English translation of Brolliet’s account

English translation of Brolliet’s account

Brolliet’s fixative for prints for transfer printing.

Put in a glass retort placed on a bath of sand four or five ounces of Karabe or ground yellow amber. Arrange a receptacle with the joints closed with wads of glued paper. Distil it without putting the dome of the retort on the fire. The distillate passes through, then the volatile salt and finally the oil. When the vessels are cold again, take the oil out without letting out any part of the volatile alkaline salt. Put the distillate and the oil into a wide [necked] glass capsule to evaporate the distillate and concentrate the oil. The distillate boils, crackling with the oil until it is all evaporated. Continue to concentrate the oil until if one puts a small drop with a straw on an earthenware plate and if one touches it with a finger it produces a thread and when the drop cools it congeals like well cooked syrup. Then stop the heat, take the pot from the sand and leave it to cool completely. Then pour out the fixative into an earthenware pot where it remains sticky and flows very little. It can be made to dissolve with a little tar of Judea.

To print on porcelain Brolliet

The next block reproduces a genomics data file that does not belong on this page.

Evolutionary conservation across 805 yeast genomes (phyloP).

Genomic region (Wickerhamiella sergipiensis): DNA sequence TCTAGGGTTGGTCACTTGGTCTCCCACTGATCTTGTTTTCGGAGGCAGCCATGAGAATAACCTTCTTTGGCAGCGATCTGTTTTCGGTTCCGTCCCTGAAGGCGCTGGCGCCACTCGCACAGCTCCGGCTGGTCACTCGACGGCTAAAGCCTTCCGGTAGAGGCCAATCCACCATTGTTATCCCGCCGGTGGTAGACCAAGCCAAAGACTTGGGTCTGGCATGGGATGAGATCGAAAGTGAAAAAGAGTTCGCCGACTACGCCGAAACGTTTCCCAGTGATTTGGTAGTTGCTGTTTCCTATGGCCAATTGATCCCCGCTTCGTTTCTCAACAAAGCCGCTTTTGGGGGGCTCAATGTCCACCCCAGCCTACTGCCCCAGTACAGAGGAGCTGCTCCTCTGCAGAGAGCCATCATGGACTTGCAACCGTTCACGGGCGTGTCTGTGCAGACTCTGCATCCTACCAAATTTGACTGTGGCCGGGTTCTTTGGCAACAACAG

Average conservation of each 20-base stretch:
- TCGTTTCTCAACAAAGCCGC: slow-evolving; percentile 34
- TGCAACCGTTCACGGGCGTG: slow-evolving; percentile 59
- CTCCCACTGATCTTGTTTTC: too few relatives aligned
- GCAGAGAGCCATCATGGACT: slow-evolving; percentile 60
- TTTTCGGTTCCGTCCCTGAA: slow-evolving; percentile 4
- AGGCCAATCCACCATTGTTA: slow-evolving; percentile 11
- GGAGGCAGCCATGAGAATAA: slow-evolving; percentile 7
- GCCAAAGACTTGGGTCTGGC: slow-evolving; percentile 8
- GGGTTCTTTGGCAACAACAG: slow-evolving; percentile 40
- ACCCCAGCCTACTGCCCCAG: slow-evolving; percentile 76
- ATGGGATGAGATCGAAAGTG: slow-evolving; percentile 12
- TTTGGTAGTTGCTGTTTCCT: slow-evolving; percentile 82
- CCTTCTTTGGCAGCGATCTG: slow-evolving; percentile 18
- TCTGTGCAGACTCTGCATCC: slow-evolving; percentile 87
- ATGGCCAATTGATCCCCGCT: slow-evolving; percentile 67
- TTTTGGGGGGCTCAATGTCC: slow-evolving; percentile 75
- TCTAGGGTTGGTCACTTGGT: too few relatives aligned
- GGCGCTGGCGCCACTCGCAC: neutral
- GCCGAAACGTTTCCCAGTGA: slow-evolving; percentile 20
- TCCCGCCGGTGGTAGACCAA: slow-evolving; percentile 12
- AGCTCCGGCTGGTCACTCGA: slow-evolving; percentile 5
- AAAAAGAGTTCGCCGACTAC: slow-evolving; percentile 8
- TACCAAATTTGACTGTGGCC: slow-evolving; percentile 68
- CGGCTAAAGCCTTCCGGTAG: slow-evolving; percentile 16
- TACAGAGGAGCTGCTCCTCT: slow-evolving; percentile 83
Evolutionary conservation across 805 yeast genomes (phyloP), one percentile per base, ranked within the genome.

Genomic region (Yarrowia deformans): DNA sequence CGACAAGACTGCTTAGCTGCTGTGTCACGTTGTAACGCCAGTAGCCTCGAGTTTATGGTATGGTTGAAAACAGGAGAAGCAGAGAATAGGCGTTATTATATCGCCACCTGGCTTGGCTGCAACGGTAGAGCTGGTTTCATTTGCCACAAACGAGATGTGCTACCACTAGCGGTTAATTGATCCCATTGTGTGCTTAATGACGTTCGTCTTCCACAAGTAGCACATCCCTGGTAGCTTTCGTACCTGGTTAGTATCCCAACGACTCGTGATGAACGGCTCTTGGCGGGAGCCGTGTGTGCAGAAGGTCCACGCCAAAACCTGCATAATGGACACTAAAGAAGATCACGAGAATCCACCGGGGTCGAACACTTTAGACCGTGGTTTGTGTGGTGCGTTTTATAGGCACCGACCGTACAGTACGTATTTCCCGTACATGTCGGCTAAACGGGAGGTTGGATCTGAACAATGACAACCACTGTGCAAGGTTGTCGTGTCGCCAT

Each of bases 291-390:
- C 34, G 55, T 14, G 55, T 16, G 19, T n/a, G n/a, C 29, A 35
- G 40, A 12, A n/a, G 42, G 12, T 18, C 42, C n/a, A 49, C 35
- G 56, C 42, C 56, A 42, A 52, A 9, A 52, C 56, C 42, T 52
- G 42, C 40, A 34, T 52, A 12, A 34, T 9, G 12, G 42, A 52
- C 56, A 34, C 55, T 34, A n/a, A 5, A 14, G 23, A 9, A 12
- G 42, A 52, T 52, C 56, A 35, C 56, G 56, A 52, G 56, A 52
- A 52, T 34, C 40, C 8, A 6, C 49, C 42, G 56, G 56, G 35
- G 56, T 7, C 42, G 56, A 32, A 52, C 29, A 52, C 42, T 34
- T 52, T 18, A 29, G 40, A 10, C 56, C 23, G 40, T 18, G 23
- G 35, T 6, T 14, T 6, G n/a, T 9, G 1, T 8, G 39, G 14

Brolliet to print on porcelain or on a slab of enamelled copper the opposite impression of any print: first clean the engraved copper plate with rectified spirit of wine and wipe it with a well dried linen to remove all grease that might remain in the grooves from the burin: then run a little of the fixative… across the top and force it [into the grooves] with a roll of flannel bound up extremely tightly with a fine string: then wipe it with the palm of the hand, which is itself wiped, up to a point, by a leather lightly coated with French chalk, rubbing it on top, and then wipe it with a white linen. When all the surface of the copper plate is no longer greasy, apply on top as a printer would do for a light engraving a paper moistened in the morning and having heated the copper plate pass it twice between rollers where the face of the cylinder are covered by flannel, then the design is printed in a reddish-pink colour: which is the colour of the fixative. Leave the paper to dry if it is still damp: but not so much as to let the fixative itself dry; because that must remain sticky: otherwise the lines of this reddish print would not hold the colour one wants them to hold. Crush some enamel or vitrified colour in water on a sheet of glass with a glass or stone pestle just to the point where the pestle makes no sound when crushing and the enamel is like oil. Let it dry well on the sheet of glass and then remove it with a palette knife to keep it dry on a piece of paper. With a piece of very clean cotton take this colour and apply it gently on top and bring it on to the print made by the fixative which must not be dry, but sticky. Then take a small piece of cotton, which has never been used, rub the print very gently to remove all the colour which has found its way on to the places which must remain white. Wipe and degrease with spirit of wine the piece of porcelain on which one wishes to have the opposite impression of that print of which the engraving is coloured and wipe it with a white linen. The place the print, coloured side down, on to the porcelain. Place on top another white paper and with an ivory polisher rub lightly but firmly on the second paper making sure not to move the print or to leave any spot unrubbed with the ivory polisher. After a quarter of an hour lift the print and find the porcelain printed in the colour blue, green or red which had been put with the cotton on to the reddish-pink lines of the print itself. Leave it to dry, taking great care that nothing touches it because one would remove the colour and the print would be spoiled. Then fire it either in the muffle kiln or in the painting kiln, as one would fire the other paintings done with a brush. It is clear that by this method one can produce on porcelain all the designs which one can make on a copper plate and each new plate will give 1500 prints: and a further 7 to 8 hundred when retouched.